Energy Impacts of Harvey Will Be Felt Globally
August 28, 2017
Tropical Storm Harvey continues to afflict much of Texas and the Gulf Coast. Although hurricane-level winds have subsided, rain and flooding continues to hamper recovery efforts, forestalling attempts by residents and businesses to return to some sort of normality. Friends and colleagues in Texas are in our thoughts as they deal with personal losses and what could be months of recovery. For others outside the Gulf Coast area, however, the energy and economic impacts of the storm’s devastation are just beginning to be felt.
Late last week in preparation for Harvey’s advance toward Corpus Christi and Houston, offshore operations for Gulf Coast platforms were being shut down and crews evacuated for safety reasons. Over 20 percent of oil production from the Gulf of Mexico was taken offline with additional onshore volumes shut in (predominantly in the Eagle Ford basin).
At least four marine terminals in the Corpus Christi area were closed to both incoming and outgoing tanker traffic. Incoming oil tankers were sent out to sea to avoid the storm, and crude and refined product exports were halted. The Houston Ship Channel, a busy conduit for tankers and barges, was experiencing silting from the storm and traffic was restricted.
All six refineries in the Corpus Christi area were shut down, according to the Office of Infrastructure Security and Energy Restoration (ISER) at the U.S. Department of Energy. ISER reported Monday morning that although one refinery had begun startup operations, four refineries in the Houston/Galveston area were in the process of shutting down. Over 45 percent of the nation’s refining capacity is situated in the Gulf area, and coastal refineries in Texas make up about half of that total and include large facilities operated by Exxon (Baytown refinery with 560 thousand barrels per day [kb/d] of capacity) and Shell (325 kb/d at Deer Park).
Texas Gulf Coast Refinery Infrastructure
Source: Energy Information Administration (August 2017).
Click to see high-resolution.
Flooded highways caused problems for refinery workers and crews, and Marathon reportedly also cut back operations at the Texas City plant. Motiva and Total’s facilities were reportedly double staffed in anticipation of the storm’s arrival, but information on current operational activity or expected recovery dates is scarce. In cases where equipment was damaged or pumps were submerged under water, recovery and restart of the units could take weeks.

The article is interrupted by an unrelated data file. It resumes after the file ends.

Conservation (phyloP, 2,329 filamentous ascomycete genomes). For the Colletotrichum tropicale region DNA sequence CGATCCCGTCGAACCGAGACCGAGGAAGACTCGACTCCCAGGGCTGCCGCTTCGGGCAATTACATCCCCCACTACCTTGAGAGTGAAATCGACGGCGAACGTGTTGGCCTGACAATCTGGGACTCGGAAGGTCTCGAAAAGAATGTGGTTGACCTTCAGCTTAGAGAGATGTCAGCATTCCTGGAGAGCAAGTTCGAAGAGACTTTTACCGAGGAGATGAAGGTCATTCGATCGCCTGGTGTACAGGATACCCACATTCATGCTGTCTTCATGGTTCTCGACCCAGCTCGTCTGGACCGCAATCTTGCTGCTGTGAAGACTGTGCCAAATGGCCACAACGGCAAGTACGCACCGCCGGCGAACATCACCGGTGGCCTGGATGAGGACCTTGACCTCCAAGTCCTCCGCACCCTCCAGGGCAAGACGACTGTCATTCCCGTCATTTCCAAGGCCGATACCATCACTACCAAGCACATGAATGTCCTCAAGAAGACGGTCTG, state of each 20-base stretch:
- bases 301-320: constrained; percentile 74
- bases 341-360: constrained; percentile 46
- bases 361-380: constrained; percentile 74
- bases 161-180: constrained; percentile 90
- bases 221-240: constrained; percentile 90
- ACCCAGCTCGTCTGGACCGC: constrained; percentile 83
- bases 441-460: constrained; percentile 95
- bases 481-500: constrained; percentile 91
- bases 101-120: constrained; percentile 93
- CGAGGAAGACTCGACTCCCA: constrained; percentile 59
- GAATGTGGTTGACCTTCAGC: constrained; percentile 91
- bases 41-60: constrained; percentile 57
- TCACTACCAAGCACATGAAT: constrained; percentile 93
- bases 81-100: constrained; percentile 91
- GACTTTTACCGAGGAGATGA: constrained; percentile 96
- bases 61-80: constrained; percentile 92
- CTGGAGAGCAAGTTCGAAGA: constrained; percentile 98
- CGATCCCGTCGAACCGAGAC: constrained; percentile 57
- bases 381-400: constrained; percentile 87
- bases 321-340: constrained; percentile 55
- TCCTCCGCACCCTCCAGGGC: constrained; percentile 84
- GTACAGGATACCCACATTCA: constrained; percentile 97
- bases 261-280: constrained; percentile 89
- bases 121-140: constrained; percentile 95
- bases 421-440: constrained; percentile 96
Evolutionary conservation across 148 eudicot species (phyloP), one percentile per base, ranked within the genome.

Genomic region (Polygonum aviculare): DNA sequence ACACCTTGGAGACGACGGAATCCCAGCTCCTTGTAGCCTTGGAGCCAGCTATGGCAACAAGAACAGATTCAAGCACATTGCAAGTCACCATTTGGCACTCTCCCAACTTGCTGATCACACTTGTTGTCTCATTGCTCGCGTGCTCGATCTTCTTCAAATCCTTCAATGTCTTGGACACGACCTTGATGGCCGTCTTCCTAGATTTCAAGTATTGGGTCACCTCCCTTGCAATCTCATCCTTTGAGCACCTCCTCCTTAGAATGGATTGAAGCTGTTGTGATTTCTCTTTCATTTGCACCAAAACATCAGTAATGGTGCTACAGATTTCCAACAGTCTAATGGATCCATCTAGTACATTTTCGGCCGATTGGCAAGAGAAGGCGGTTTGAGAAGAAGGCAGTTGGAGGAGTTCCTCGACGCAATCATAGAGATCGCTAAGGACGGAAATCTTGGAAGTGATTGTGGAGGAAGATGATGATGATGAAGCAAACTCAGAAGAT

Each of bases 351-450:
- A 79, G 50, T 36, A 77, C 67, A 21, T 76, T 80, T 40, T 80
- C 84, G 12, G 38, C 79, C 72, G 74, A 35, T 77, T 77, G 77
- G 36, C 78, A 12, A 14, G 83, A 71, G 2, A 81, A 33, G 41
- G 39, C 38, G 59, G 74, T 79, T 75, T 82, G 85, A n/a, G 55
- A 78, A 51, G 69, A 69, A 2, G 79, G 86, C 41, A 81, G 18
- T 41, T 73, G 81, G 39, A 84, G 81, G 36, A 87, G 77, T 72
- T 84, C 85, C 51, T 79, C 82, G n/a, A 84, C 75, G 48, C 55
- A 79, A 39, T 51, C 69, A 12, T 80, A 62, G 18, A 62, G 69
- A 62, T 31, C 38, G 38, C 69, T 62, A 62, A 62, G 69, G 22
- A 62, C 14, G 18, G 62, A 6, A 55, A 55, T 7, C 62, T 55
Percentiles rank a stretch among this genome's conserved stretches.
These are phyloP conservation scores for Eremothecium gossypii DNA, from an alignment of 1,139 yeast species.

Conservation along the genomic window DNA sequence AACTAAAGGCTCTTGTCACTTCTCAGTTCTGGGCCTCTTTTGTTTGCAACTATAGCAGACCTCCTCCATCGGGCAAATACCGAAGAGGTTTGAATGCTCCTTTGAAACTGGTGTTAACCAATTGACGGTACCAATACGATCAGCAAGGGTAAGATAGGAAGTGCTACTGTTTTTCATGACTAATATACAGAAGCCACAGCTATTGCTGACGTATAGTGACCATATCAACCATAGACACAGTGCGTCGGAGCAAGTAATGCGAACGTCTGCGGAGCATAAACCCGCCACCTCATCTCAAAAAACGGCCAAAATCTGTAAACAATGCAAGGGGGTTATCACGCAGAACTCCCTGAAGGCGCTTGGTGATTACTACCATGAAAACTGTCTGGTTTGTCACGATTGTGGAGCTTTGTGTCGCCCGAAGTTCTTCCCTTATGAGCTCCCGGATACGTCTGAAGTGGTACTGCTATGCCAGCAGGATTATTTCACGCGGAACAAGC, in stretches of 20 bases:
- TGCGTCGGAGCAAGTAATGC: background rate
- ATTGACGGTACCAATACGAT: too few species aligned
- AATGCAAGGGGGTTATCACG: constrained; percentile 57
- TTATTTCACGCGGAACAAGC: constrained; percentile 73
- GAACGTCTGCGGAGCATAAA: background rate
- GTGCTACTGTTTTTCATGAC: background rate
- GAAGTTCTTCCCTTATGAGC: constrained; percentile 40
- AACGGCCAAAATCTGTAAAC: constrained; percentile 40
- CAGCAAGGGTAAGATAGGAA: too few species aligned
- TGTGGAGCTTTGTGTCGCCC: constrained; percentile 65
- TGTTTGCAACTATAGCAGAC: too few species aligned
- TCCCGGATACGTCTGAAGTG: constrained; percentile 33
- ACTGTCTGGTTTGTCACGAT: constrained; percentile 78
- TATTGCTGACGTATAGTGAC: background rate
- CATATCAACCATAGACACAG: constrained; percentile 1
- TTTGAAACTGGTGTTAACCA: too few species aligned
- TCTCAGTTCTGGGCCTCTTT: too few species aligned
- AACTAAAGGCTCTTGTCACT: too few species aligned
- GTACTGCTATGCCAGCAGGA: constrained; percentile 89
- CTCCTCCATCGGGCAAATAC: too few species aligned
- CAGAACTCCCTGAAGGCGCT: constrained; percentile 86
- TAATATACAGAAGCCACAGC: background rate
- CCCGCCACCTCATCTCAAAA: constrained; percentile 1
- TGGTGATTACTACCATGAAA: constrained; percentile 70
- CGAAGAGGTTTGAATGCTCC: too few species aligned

Implications for Consumers
News of refinery closures and continued rain and flooding caused U.S. gasoline prices to spike this morning. The Nymex RBOB gasoline contract closed Monday at $1.73/gallon, the highest level since August 2015. The impacts of Harvey are expected to be far more widespread. At present, the Colonial pipeline continues to supply product up the U.S. East Coast, but some traders worry that unless regional tank farms are amply supplied, other states could soon see shortages in addition to higher prices. ISER confirmed that the U.S. Environmental Protection Agency (EPA) approved a request made by Texas to waive requirements for reformulated gasoline, Reid vapor pressure, and Texas Low Emission Diesel for select counties in Texas to help alleviate constraints on gasoline for retail stations due to the storm. In addition, trucking hours-of-service rules have been waived for Texas and Louisiana by transportation officials.
Since the United States currently exports both crude oil and substantial volumes of refined products, ongoing problems with Gulf Coast refineries and port facilities will leave global purchasers looking for alternative supplies. Traders are reportedly already scouring Asian and other markets in search of refined product, and refiners outside the affected area with available refining capacity — like the U.S. East Coast and Europe — could soon experience increased utilization rates and sales of gasoline, diesel, and aviation fuel.
For crude markets, West Texas Intermediate (WTI) prices should experience downward pressure as infrastructure constraints, including pipelines and ports and lack of domestic refinery needs, will mean more stranded oversupply, while foreign crudes should see more active buying. Consumers everywhere will experience higher fuel prices as markets attempt to compensate for the Gulf of Mexico losses.
As for how long this continues, it is difficult to speculate except to say that recovery will take weeks not days. And to the extent refiners either suffer extensive damage or choose to go into maintenance/turnaround season early, this could persist into the fall.
Frank A. Verrastro is a senior vice president and trustee fellow at the Center for Strategic and International Studies (CSIS) in Washington, D.C. Adam Sieminski holds the CSIS James R. Schlesinger Chair for Energy and Geopolitics.
Commentary is produced by the Center for Strategic and International Studies (CSIS), a private, tax-exempt institution focusing on international public policy issues. Its research is nonpartisan and nonproprietary. CSIS does not take specific policy positions. Accordingly, all views, positions, and conclusions expressed in this publication should be understood to be solely those of the author(s).
© 2017 by the Center for Strategic and International Studies. All rights reserved.
Photo credit: Joe Raedle/Getty Images
Originally published at www.csis.org.